Other herbicides are also at risk. Flumioxazin - used on a range of broad-leaved weeds - is due to be reviewed in 2015. Knott suggests that growers of lettuce and celery could be hit very badly if these products were removed from the market.

She points out that the development of new products has been particularly slow. The situation has been aggravated by the European Water Framework Directive. "Europe is a very difficult place to introduce agents," she says. "We have to produce data on the effect on non-target plants and on the water system."

Although there are some radical new herbicide products being introduced by the Japanese, it will be some years before they reach the British market, she adds. However, many existing products have been given extensions of authorisations (EoAs) that license them for a wider range of uses.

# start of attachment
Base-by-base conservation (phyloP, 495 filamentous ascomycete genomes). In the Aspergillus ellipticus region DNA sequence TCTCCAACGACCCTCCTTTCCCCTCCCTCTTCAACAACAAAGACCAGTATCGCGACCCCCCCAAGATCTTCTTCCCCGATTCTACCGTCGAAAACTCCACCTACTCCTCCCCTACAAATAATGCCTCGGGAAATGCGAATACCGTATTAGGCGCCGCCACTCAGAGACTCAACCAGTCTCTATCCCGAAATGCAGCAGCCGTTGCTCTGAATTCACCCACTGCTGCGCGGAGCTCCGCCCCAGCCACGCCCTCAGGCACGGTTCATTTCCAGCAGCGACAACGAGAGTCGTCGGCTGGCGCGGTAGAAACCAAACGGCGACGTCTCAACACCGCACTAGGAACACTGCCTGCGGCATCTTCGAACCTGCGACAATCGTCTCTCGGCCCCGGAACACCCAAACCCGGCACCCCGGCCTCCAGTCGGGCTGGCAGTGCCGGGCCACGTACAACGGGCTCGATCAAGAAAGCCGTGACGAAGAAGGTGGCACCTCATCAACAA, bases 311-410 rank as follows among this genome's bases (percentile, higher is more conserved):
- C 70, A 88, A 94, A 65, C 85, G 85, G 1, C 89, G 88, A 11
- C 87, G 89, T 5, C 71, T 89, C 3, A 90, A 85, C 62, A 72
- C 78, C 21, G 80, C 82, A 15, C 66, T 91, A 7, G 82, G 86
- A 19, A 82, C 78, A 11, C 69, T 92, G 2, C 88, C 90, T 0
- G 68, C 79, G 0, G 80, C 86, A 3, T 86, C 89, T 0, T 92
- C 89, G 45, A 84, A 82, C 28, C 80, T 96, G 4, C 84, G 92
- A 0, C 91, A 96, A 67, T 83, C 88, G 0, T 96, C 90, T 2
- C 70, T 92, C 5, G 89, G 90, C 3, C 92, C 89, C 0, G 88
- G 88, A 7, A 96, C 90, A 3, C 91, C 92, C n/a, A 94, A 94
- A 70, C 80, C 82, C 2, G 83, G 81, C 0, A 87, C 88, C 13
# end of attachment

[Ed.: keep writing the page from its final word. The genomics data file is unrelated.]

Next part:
Another major issue is glyphosate weedkillers such as Monsanto's Round Up, which is widely used on broadleaf weeds. Registration of these products was due to end this summer and there were fears that they might be categorised as endocrine disruptors and consequently outlawed by the EU. However, according to Knott, the danger seems to have passed and the European Commission seems to have no appetite for outlawing such an important herbicide.

Chemical giant BASF has been given EoAs for a number of its herbicides. Wing-P has been licensed for use on alliums and brassicas. Field vegetable product manager Robert Storer explains: "This only came in at the end of last year, so this is our first whole season with this product." Stomp Aqua can now be used with post-transplant brassicas. However, the pesticide requires plenty of moisture in the ground.